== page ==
Southwest Coming to Reagan National

Whiles its local service is concentrated at Baltimore-Washington International Thurgood Marshall Airport, Southwest Airlines has become more of a presence at Ronald Reagan Washington National Airport. (Photo by Stephen M. Keller/Southwest Airlines)

The only question, in reporting April’s passenger totals at the region’s airports, is how many g’s are required in the adjective “uggggggggggly.”

Year-over-year passenger counts were down 97 percent at Ronald Reagan Washington National Airport, 96 percent at Baltimore-Washington International Thurgood Marshall Airport and 95 percent at Washington Dulles International Airport.

The three airports, which in April 2019 carried nearly 6.4 million passengers to and from points across the globe, this April carried just 255,000, due to the health pandemic and resulting economic meltdown.

Figures come from the Metropolitan Washington Airports Authority, which operates National and Dulles. BWI is run by the Maryland state government.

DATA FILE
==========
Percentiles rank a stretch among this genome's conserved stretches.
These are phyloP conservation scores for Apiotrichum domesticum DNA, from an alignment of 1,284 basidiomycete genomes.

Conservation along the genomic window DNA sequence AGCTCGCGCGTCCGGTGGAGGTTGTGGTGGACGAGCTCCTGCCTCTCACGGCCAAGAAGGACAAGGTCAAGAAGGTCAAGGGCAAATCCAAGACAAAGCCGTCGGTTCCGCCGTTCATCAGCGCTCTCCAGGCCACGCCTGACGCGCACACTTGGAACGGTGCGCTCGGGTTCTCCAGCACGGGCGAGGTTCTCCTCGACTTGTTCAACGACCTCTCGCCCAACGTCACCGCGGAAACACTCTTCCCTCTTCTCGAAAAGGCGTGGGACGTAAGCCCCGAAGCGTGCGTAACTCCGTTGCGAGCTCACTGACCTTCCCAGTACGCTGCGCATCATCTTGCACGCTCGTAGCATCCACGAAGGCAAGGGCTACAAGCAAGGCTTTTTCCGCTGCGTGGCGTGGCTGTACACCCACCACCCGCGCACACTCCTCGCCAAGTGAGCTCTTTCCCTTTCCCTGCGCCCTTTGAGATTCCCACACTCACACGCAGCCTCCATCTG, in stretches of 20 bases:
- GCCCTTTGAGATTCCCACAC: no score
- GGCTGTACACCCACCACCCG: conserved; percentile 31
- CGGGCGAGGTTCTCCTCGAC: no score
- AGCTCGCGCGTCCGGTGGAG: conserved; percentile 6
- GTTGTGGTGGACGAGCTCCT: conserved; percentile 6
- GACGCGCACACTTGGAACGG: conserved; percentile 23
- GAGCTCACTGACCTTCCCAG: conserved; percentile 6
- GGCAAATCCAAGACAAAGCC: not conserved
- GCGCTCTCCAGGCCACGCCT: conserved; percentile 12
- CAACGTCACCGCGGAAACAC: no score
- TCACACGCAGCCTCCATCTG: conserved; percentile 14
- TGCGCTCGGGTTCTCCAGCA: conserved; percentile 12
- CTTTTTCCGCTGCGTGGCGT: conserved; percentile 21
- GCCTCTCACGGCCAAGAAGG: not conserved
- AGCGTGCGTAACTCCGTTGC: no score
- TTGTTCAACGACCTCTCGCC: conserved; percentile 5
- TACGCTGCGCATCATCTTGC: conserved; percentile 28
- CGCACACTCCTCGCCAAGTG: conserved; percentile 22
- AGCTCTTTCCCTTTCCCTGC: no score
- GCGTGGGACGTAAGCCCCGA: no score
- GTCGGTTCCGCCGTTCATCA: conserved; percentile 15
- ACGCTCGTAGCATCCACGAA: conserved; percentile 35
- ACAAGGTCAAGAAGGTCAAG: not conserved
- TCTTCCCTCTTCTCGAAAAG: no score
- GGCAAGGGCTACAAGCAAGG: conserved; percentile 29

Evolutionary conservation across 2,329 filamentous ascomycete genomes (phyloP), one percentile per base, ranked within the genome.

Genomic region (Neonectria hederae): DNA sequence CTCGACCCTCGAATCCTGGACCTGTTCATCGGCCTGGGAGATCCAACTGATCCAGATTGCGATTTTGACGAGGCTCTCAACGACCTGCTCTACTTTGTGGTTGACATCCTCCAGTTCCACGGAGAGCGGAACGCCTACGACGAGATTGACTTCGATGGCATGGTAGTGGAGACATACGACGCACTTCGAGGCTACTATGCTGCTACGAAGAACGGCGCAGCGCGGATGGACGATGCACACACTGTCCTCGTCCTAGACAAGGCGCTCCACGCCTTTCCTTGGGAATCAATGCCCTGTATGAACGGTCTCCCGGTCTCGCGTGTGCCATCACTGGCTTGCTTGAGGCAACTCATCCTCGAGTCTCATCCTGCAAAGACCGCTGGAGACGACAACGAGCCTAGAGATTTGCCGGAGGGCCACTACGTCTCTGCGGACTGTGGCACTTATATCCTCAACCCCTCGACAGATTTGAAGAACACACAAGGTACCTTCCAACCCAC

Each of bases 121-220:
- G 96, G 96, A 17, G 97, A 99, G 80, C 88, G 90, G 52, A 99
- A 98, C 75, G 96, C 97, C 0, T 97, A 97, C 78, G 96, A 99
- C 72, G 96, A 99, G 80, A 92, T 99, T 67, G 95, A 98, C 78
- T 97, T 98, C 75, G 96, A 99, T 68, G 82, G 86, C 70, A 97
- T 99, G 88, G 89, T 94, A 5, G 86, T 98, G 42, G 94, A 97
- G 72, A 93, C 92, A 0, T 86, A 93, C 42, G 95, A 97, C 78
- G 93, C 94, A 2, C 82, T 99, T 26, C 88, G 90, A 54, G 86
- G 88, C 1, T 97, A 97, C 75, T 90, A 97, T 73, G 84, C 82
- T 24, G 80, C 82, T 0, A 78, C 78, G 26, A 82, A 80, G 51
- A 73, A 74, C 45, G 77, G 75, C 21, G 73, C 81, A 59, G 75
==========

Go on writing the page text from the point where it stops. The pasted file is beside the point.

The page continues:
How weird a month was it? At Dulles, Ethiopian Airlines was the second largest carrier – its passenger count of 7,222, while down 55 percent from a year before, still placed it ahead of Delta Air Lines and American Airlines.

Ethiopian kept on flying for part of the month, but many other international carriers cut out Dulles flights entirely. Lufthansa, Air France, Avianca and Air China carried not a single passenger to local airports in April.

The passenger downturn started to hit in March, but did not nosedive until the start of April. April’s passenger counts, compared to March, were down 80 percent at Dulles and more than 90 percent at Reagan National.

The major carriers at each of the airports retained the positions at the top, albeit with significantly lower passenger counts. American Airlines was dominant at Reagan National, United Airlines at Dulles and Southwest Airlines at BWI.

For the first four months of the year, year-over-year passengers counts are down 40 percent at Reagan National and 38 percent at Dulles.

Cargo totals also took a major hit during the month, particularly due to the shutdown of international service from some carriers at Dulles.

Based on screening data provided by the Transportation Security Administration, the number of commercial passengers nationwide began to pick up in mid-May, and that increase has continued through June.  However, passenger screenings are still 75% to 80% below what they were the year before. 

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